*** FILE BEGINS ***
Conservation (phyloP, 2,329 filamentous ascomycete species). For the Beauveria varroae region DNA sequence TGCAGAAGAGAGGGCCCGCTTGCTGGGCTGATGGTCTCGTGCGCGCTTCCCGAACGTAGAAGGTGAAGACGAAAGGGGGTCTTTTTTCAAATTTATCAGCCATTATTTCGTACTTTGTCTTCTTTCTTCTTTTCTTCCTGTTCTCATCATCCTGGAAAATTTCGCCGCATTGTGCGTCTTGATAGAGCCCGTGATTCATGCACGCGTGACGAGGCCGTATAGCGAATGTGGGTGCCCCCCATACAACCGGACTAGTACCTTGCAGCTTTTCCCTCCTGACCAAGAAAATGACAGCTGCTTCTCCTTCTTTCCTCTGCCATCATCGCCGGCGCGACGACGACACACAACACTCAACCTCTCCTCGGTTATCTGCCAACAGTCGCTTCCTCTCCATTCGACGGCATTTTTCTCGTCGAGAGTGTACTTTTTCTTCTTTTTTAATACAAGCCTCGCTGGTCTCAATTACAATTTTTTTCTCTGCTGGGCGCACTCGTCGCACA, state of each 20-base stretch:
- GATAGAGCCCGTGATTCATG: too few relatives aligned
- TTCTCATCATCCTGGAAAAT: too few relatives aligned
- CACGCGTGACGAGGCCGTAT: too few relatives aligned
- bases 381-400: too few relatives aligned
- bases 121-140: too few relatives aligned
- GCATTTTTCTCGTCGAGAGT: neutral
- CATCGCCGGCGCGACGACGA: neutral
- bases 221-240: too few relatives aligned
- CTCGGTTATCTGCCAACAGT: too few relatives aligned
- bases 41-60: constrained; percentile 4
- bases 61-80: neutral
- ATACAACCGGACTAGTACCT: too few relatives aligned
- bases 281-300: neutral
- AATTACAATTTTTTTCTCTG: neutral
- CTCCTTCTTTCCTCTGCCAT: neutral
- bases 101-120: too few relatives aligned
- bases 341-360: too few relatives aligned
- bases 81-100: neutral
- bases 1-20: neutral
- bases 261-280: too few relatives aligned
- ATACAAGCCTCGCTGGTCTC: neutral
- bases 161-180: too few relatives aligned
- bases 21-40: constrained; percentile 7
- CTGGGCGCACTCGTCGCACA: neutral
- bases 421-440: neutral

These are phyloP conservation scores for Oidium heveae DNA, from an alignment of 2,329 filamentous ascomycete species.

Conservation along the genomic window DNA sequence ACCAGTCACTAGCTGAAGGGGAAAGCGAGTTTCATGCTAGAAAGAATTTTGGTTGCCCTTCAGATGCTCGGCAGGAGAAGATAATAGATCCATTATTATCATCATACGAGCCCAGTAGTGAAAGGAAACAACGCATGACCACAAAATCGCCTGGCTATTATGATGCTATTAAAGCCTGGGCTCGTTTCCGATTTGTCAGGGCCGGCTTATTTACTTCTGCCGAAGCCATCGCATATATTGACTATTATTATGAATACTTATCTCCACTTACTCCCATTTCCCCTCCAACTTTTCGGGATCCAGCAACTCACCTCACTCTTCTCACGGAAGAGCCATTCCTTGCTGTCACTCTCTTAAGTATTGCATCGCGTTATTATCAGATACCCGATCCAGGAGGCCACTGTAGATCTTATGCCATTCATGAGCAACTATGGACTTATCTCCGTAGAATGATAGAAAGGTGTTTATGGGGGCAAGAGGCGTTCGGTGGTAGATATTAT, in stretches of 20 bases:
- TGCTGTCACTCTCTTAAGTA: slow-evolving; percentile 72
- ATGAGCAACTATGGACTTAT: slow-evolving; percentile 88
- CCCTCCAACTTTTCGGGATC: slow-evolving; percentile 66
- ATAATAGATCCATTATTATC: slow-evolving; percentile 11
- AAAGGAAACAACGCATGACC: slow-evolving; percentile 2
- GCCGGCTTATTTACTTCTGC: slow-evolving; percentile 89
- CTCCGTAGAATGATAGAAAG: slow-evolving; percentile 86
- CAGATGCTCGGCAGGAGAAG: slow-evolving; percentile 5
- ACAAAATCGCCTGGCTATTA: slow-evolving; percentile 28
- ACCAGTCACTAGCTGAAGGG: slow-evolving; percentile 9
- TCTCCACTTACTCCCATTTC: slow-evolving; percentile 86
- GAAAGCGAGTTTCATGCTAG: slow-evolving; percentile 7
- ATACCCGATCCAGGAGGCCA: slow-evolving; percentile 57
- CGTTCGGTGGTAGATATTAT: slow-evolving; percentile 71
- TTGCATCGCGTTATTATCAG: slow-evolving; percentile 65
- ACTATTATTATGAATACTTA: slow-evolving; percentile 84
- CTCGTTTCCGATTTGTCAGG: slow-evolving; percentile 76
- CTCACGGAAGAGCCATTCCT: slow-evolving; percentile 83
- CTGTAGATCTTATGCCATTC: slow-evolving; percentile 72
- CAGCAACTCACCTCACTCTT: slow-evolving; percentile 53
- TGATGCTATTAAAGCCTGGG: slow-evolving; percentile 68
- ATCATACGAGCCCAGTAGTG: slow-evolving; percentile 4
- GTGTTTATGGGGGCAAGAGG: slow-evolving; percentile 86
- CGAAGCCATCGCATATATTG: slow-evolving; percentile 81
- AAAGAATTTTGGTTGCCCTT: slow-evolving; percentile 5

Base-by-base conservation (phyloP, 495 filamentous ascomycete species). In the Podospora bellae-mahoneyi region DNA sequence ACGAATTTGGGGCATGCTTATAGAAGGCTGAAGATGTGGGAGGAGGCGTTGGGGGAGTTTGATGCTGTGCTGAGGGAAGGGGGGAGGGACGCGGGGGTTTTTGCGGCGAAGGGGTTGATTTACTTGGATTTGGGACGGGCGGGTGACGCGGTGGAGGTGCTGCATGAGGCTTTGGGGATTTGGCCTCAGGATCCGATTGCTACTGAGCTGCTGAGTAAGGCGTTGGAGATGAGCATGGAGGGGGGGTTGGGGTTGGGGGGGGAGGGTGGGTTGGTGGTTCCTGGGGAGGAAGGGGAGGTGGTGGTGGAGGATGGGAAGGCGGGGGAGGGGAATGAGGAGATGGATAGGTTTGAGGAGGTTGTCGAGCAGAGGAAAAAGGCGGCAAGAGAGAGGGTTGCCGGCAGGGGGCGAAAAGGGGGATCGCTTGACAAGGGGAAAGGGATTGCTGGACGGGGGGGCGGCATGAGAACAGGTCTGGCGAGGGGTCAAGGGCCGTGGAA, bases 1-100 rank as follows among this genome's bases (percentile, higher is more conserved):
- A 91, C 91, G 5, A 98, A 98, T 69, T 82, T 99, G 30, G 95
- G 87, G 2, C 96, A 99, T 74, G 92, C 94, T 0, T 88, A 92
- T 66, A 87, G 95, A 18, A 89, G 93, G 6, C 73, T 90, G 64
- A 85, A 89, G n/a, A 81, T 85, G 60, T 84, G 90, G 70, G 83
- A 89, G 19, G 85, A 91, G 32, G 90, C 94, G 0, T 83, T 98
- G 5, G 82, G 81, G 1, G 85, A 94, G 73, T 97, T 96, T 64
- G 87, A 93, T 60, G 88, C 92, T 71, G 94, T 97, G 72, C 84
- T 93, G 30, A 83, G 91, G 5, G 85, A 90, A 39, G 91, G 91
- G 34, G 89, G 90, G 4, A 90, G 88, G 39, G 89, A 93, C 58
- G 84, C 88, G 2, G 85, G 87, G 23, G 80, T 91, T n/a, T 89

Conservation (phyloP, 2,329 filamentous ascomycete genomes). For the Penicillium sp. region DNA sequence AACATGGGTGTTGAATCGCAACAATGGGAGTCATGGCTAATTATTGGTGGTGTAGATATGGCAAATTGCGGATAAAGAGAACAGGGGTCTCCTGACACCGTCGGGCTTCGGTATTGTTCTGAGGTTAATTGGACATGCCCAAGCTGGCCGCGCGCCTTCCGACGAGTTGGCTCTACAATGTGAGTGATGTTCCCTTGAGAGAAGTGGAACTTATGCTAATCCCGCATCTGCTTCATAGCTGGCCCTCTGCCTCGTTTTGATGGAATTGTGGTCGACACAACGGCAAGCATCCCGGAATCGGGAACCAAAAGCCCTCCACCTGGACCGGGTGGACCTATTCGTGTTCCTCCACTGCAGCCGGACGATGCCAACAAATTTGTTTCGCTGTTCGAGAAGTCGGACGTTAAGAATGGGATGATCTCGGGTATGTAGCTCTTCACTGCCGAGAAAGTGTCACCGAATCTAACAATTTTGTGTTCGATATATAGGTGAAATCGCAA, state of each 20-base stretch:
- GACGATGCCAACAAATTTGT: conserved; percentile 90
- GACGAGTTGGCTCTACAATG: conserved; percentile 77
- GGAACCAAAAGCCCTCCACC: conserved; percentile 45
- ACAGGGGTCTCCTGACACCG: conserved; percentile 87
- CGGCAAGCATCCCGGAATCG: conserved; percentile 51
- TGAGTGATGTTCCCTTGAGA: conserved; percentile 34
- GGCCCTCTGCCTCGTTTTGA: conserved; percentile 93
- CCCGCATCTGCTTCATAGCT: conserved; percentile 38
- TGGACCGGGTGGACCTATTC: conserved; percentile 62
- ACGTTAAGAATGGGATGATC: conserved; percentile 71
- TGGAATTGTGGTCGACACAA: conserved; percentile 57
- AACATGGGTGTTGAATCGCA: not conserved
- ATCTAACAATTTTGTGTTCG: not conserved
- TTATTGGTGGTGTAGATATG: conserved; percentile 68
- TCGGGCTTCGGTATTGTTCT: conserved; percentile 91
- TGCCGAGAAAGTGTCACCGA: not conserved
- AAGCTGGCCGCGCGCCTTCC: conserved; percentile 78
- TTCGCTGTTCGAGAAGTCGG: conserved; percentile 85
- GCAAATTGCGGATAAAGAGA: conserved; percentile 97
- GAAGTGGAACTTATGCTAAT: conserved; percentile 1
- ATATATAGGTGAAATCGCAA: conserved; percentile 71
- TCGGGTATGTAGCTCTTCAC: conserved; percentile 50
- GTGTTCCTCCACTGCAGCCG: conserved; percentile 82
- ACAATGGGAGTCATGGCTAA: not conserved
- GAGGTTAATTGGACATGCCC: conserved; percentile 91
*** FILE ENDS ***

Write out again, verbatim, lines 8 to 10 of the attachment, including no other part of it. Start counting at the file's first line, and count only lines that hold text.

- CATCGCCGGCGCGACGACGA: neutral
- bases 221-240: too few relatives aligned
- CTCGGTTATCTGCCAACAGT: too few relatives aligned